Well it’s difficult to say. I can tell you that people could just wake up and say they wanted to form faction, because there was no structure then. So at the slightest provocation, people would go to their backyard and say they were forming faction. But I can tell you that the train of NIMN has left the station. The days of factions are gone, you can’t do it anymore. The proclamation has happened. The minister was there at my investiture to do the formal proclamation of the institute. The institute is strong and solid now. When you look at the members of the institute today, they recognise the progress that is being made, they recognise the benefits of this institute moving forward, and I can tell you anybody who talks about faction now is like wanting to commit suicide. I’m that sure and certain.

It’s quite reassuring to hear that those inglorious days of factionalisation have been consigned to the dustbin of history, but … (cuts in)?

Let me expatiate on that a little bit, so that we are pretty clear. I’m not guaranteeing here that tomorrow that you are not going to hear one voice saying, ‘I’m not happy’. I’m not guaranteeing that. There is no nation or society in the world, where you are not going to have somebody that is not happy. I’m sure you belong to different groups or associations, and no matter what is going on, we will have somebody who will not be happy. Even if we go biblical, with Jesus Christ, we still had a Judas. But the culture we are trying to establish here is that of transparency.  So, even if you want to make noise, you are not going to have your way. That is how to look at it. It’s not that for the past four and a half years, we’ve not heard noises here and there, but we are focused.  We knew where we were going, ditto our members.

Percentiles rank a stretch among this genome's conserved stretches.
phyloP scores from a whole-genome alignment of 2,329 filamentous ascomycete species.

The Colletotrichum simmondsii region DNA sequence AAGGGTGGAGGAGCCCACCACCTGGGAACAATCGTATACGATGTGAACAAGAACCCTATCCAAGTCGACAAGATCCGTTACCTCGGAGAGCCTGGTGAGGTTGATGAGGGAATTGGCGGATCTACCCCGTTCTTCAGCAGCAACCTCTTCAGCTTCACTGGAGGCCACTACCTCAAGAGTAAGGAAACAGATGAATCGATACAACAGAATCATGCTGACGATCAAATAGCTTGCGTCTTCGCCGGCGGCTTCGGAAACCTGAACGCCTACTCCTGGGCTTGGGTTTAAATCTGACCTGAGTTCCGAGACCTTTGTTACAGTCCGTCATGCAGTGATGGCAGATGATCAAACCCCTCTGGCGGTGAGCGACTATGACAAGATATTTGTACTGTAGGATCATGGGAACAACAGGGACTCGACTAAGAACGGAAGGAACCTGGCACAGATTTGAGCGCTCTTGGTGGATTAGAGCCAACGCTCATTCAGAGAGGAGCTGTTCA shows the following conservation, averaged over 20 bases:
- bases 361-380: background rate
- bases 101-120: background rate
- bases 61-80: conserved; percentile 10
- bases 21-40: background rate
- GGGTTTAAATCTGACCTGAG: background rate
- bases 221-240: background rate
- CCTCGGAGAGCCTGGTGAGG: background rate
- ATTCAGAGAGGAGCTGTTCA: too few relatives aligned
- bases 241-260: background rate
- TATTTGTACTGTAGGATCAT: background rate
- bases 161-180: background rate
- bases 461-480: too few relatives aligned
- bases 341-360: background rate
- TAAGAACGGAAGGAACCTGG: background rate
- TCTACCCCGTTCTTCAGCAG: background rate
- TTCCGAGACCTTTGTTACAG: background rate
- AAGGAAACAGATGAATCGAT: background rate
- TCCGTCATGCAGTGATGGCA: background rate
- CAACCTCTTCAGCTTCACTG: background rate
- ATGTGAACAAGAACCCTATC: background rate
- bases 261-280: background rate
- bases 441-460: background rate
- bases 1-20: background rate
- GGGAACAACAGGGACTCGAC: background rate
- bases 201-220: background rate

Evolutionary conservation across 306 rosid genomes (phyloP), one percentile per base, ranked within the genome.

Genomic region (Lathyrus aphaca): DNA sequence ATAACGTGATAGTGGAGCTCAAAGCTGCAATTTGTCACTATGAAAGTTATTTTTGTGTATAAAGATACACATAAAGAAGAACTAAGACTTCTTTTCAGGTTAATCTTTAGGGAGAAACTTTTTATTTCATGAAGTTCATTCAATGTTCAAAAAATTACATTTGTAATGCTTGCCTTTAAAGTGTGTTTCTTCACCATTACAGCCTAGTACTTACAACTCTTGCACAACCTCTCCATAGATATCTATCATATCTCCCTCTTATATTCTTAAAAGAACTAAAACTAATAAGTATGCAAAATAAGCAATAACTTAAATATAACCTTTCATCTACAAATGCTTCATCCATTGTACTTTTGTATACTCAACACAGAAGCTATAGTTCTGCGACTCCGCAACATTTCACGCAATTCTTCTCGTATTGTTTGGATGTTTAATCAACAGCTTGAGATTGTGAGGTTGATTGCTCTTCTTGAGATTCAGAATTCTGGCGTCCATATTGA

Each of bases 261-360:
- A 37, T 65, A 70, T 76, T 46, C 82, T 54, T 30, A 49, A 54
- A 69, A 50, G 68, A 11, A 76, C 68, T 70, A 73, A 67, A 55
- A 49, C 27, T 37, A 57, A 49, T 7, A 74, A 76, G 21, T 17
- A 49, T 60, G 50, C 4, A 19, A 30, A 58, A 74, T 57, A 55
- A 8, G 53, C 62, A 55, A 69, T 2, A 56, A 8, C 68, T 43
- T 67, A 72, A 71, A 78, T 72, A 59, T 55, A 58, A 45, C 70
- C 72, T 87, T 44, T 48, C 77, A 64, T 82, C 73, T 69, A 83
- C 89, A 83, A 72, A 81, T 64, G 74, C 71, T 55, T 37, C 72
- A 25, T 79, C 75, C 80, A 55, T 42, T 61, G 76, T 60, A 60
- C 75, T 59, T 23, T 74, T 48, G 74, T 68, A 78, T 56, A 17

How have you enhanced the membership base of the institute, as promised when campaigning for this office?